a) two consignments of military (non-explosive) goods were imported on the 'Estonia' in September 1994 and
b) an agreement with Swedish customs not to stop them was in force.
The Hirschfeldt information to the government January 2005 has been challenged by Swedish journalist Sven Anér. Already 22 December 1994 the Swedish defence Headquarters (legal counsel Stefan Ryding-Berg) told Anér that it (the defence authorities) had no documentation of any kind about imports/transports of military goods by them on the 'Estonia' at any time 1994. On 15 April 2005 the Swedish defence Headquarters (legal counsel Stefan Ryding-Berg again) told Anér the same thing and added that there existed no agreement with the Customs, etc.
The present situation is thus that the Swedish defence authorities tells the government via its chief appeal judge/president Hirschfeldt one thing - that military goods were imported/a customs agreement existed, and, on the other hand, to Anér, that no such evidence exists at defence Headquarters. Confusing, to say the least. But according to the Swedish secrecy laws the defence Headquarters can say what it will to Anér. Secret documents simply do not exist.
The details about the cargo are thus still unknown; the type and origin of the cargos, weight, volume, value, what it was declared to be and its ownership, how it was carried (in trucks or lorries?), etc. Apparently it was ex-USSR equipment (probably from the Ukraine) that the Swedes wanted to study (or wanted to pass on to other customers). How the cargo could pass the Estonian customs and be loaded aboard is unclear. Probably the Estonian customs was corrupt and didn't care what was loaded as long as they were paid. It could thus be anything - nuclear, chemical, biological, medical, narcotics, etc. One proposal is that it was anti-aircraft equipment (radars/robots) from Ukraine to be re-sold to Iraq and that it was a 'private ' Swedish/Iraqi deal by certain Swedish military officers (the equipment was supposed to be transported by air to Egypt from Sweden and then on by boat to Jordan and by truck to Iraq).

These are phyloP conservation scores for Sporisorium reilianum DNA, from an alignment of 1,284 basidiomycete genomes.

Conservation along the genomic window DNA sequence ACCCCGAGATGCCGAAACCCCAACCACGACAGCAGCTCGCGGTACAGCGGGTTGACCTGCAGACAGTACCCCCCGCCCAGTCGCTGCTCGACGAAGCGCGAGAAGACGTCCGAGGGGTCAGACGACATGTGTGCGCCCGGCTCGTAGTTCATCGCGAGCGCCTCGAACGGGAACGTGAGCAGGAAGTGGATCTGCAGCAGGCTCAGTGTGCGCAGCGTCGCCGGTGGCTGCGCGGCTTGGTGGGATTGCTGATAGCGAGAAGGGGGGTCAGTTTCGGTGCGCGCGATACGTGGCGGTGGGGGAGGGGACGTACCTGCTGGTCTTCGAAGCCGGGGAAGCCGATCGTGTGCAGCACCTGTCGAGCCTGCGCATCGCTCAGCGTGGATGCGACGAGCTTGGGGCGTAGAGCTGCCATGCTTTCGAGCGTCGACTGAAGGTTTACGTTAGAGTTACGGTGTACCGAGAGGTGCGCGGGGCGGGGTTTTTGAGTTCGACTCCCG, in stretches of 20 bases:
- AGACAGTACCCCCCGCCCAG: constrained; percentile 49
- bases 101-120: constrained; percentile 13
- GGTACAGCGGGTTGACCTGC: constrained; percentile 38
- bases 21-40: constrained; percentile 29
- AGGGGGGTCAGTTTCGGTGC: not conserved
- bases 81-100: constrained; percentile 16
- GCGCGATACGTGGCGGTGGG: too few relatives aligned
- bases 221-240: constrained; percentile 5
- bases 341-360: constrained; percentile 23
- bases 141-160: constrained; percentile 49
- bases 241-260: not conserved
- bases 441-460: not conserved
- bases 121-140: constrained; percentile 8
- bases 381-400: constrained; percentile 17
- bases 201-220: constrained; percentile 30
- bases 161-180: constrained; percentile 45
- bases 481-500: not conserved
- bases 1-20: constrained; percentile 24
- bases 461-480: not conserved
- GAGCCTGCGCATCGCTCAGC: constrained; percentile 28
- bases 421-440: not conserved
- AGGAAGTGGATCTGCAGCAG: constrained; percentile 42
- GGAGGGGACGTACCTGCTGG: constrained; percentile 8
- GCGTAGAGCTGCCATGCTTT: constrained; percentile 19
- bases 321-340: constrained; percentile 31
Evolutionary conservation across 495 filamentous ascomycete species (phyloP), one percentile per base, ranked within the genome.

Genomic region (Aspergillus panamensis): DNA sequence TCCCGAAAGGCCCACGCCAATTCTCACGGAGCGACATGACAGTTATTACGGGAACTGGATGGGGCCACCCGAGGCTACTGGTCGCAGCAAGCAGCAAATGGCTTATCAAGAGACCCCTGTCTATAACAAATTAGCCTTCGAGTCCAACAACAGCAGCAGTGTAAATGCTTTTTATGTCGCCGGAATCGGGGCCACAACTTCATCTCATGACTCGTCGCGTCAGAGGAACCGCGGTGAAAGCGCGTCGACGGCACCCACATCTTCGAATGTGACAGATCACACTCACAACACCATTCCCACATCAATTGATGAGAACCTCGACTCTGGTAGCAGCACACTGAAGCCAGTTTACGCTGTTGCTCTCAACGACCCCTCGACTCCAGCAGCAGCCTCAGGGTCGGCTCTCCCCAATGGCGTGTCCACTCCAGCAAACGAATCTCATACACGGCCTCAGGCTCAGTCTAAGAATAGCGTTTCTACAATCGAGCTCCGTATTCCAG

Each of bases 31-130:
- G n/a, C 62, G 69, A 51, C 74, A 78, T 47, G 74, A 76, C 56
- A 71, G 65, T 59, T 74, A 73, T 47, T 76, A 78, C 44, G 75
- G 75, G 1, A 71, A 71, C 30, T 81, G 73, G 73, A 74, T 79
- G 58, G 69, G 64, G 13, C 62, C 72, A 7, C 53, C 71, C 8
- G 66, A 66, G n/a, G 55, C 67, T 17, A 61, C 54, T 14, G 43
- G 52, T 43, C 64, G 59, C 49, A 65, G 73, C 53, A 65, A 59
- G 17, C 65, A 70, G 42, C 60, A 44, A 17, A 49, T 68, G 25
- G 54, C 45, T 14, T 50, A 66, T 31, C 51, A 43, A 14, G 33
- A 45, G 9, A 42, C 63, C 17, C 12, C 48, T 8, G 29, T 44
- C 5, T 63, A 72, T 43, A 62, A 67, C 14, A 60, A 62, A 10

Another question is whether the shipping company, Estline, was informed of these unusual practices, i.e. that its vessel was used to transport military equipment of unknown nature? No doubt the 'Estonia' senior officers aboard were informed and it should be the reason why 12 surviving Estonian crew members disappeared after the accident 1.46 and 1.41. They were prevented to testify about the stupid business.
The Swedish customs/defence authority cooperation agreement is still (2005) according to Hirschfeldt in force and secret. Actually everything is secret according to Swedish secrecy law 1980:100, chapter 2 -1,2 §§. No honest person has any possibility to find out what really happened by asking the Swedish authorities.
The confirmation that the 'Estonia' carried secret cargoes of contraband type should be further investigated. Latest information (May 2005) is that the military contraband was carried a the Latvian heavy truck bound from the Ukraine (not confirmed) with registrations number AG 565 with driver Gunars Gobins, born 1964. The truck was passed and recorded by the Estonian customs (according to Hirschfeldt) and thus loaded on the 'Estonia' 27 September 1994 but the ship owners never registered the truck in the loading bill and never informed the Swedish customs (or the accident Commission) that the truck was aboard. It should be fairly easy to find out the background of Gunars Gobins and his truck.
According to Mr. Stephen Davis in an article 'Death in the Baltic: the MI6 connection' in New Statesman Monday 23rd May 2005 it is suggested that British intelligence was involved in the smuggling.
As shown in other chapters of this book, Swedish Navy divers visited the wreck the week after the accident. They apparently tried to enter the car deck to remove cargo. At the same time they removed the visor using explosives. The visor then fell to the sea floor below the bow. Then the Commission was apparently ordered to blame the accident on the visor and its defective Germans locks manufactured 15 years earlier. It is the origin of the book you read - Disaster Investigation.
Dangerous goods may have contributed to the accident.